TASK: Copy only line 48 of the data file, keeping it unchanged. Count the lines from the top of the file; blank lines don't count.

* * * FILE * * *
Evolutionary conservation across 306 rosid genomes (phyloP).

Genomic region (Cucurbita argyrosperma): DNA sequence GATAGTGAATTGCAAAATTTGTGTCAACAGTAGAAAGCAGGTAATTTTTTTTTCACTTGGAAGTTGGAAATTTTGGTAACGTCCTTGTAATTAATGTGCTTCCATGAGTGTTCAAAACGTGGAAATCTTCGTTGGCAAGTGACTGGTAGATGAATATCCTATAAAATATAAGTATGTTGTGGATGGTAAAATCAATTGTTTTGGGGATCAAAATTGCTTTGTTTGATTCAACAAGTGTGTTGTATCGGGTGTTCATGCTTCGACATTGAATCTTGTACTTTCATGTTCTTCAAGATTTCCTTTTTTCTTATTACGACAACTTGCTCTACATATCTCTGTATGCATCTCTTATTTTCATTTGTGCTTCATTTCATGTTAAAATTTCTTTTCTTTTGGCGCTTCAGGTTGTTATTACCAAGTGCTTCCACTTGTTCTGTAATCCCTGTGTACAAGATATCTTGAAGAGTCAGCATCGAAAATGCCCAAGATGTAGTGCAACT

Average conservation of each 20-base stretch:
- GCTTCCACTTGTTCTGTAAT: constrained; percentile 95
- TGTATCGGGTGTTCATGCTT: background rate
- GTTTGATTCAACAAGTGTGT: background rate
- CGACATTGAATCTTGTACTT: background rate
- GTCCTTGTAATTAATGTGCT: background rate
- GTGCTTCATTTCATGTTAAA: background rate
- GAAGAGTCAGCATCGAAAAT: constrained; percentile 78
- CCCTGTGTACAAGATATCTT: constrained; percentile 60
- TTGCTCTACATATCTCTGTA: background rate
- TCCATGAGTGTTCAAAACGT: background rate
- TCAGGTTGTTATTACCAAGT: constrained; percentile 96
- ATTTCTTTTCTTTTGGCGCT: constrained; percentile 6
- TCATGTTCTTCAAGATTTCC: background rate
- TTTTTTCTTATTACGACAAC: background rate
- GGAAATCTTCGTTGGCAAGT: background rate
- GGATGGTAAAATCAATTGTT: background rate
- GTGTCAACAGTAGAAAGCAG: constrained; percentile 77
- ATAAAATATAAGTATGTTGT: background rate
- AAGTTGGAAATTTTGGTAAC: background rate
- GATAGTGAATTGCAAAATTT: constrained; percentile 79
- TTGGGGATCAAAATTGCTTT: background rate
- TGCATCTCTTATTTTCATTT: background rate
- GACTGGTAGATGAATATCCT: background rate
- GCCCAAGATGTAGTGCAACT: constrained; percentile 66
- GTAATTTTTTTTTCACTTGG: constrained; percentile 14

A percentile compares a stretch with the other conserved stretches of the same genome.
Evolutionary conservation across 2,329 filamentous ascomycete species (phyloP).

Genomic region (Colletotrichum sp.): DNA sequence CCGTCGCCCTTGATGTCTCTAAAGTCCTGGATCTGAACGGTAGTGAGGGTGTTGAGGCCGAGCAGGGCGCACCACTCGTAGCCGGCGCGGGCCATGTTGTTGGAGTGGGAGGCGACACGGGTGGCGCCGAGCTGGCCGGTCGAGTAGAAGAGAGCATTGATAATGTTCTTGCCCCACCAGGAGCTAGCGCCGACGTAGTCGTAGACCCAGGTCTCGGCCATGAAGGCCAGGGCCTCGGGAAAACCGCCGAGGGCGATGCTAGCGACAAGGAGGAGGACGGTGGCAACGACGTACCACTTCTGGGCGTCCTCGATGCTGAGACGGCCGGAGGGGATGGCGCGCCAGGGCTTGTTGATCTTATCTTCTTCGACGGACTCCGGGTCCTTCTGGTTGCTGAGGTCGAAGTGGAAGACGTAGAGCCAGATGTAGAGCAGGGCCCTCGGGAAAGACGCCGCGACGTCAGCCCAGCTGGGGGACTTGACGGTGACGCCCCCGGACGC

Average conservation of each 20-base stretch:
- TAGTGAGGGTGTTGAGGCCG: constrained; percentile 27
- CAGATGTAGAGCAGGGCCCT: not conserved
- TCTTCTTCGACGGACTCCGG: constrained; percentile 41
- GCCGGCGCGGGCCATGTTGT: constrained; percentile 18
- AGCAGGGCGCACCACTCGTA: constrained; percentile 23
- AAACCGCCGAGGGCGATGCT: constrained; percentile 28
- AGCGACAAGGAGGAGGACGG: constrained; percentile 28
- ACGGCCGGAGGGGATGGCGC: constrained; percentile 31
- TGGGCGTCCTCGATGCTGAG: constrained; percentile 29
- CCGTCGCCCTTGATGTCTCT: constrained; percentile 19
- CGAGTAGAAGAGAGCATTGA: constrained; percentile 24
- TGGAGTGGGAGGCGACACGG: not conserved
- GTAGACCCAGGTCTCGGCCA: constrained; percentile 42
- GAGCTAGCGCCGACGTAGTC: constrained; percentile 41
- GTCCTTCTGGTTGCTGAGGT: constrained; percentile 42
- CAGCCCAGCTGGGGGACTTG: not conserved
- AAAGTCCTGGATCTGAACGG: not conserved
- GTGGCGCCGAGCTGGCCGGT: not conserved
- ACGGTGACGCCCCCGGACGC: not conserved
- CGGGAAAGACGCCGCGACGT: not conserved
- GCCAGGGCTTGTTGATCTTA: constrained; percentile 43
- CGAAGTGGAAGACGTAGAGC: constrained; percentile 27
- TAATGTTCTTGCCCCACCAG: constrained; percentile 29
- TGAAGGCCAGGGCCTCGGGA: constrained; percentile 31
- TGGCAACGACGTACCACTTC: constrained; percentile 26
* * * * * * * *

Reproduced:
- CAGCCCAGCTGGGGGACTTG: not conserved